Character Arc is about how the Character changes in response to Events.
We decide whether we like a person, or not, by how they RESPOND to stimuli.
Think about it. In the sexual dimension of Love and Romance, isn't it all about stimulus and response, and the two characters becoming engrossed in stimulating responses in each other - mutually?
So the reader's first impression of the Main Character you present on Page 1 will be the reader's personal assessment of that Main Character based on the very first action the reader sees that Character make.
All good novels BEGIN with the Hero, the Good Guy/Gal, the Main Character who has an Internal Conflict that will Resolve on the last page, acting.
The Main Character's story begins with the PLOT ACTION that will set the Rube Goldberg plot-dynamics into convoluted action.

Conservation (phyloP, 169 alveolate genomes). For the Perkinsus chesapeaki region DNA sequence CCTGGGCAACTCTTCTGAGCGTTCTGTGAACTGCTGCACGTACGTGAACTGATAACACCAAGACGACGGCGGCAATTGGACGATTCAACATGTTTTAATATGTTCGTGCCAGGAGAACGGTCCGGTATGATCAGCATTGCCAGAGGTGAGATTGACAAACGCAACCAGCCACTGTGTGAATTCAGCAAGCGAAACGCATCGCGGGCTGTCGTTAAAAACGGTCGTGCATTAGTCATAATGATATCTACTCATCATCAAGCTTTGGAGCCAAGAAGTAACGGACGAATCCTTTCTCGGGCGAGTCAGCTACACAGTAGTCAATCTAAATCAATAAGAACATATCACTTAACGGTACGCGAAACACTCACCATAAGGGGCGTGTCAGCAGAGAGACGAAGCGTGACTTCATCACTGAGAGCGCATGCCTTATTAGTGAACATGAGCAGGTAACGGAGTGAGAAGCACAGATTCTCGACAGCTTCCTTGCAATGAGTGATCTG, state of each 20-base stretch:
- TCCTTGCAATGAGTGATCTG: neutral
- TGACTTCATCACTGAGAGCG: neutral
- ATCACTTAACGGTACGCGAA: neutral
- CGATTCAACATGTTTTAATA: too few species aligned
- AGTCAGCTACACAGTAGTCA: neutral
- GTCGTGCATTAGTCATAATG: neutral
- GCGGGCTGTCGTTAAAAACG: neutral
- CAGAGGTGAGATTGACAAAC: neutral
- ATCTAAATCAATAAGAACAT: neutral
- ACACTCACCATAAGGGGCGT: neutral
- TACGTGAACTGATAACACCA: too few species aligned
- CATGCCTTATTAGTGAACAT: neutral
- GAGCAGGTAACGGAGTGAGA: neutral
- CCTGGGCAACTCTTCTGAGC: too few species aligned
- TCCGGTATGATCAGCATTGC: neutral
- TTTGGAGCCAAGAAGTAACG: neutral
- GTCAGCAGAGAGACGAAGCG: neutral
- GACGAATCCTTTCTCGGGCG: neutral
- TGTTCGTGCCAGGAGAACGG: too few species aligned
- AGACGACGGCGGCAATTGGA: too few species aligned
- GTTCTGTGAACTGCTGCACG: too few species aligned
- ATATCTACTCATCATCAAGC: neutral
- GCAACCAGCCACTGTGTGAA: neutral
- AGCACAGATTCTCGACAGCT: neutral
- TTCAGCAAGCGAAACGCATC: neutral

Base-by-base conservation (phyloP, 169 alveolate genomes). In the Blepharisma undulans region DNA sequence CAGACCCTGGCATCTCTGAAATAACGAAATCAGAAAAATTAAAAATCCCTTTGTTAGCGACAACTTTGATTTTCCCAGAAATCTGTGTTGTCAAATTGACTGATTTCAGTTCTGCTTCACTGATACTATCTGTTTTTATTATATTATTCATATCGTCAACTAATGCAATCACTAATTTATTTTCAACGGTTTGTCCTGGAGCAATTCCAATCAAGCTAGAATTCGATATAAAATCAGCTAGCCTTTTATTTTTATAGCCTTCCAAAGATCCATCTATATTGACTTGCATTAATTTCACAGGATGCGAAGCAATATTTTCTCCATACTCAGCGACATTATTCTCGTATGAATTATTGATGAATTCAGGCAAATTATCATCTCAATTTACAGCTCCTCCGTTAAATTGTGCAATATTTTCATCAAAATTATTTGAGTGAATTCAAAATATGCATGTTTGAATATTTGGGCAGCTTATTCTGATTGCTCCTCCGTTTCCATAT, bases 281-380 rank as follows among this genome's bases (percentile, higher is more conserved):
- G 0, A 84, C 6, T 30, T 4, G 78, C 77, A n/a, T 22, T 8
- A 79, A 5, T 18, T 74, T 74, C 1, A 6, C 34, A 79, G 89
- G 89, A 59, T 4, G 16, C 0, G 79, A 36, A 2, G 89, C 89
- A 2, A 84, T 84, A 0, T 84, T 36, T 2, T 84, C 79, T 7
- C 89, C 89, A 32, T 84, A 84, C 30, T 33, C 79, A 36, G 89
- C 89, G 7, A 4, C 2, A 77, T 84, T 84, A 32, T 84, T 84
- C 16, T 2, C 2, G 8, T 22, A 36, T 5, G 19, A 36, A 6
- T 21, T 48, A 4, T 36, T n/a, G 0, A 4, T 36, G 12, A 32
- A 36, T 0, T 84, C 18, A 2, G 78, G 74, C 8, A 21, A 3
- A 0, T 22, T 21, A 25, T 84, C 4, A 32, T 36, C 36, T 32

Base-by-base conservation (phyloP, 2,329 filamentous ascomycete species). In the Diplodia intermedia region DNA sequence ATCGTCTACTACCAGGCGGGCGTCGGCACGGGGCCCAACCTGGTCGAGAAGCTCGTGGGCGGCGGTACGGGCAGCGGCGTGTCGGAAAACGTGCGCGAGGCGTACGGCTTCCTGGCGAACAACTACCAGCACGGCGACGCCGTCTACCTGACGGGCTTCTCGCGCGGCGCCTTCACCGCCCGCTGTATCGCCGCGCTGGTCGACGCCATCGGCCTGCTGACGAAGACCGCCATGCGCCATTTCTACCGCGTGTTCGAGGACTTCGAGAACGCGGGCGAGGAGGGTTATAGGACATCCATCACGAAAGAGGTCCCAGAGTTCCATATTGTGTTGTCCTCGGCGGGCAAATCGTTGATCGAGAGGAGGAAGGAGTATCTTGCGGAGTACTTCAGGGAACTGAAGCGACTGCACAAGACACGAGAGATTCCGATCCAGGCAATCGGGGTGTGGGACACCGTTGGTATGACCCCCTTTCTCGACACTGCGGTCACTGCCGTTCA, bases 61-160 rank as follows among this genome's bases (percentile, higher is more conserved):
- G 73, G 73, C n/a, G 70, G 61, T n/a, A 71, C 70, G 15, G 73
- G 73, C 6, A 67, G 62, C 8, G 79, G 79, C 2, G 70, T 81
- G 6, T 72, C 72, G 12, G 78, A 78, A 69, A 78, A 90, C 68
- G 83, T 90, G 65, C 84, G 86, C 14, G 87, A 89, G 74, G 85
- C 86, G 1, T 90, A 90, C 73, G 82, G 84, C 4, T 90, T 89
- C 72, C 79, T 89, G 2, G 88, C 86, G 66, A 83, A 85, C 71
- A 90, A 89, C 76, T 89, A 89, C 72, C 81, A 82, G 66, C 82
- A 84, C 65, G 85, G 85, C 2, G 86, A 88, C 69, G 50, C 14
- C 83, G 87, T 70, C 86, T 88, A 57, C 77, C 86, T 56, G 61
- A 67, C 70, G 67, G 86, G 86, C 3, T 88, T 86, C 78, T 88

The Main Character's first action may simply be to pray for something, to wish for something, to see something they disapprove of and just WISH they could act to fix it.
As in real life, a THOUGHT is an action. An EMOTION is an action.
The reader assesses the nature of the Character by the Character's assessment of their situation.
For example, if a Character staggers down the gangplank onto a cargo dock and sees a thief making off with a crate (full of drugs or guns or whatever), and the Character responds to the sight of the thief as sexy, some readers will know this is a "bad-boy" novel and turn the page for more. Other readers will think the Character is an idiot and toss the book aside.
The nature of your Main Character's FIRST ACTION on page 1 determines your Target Readership, which Agents might handle the manuscript, which editors might be interested in buying it, all by how these professionals think readers will assess the Main Character.
Is this someone I want to spend time reading about? Can I relate to this Character? Do I understand this Character's view of reality? Or do I even want to find out?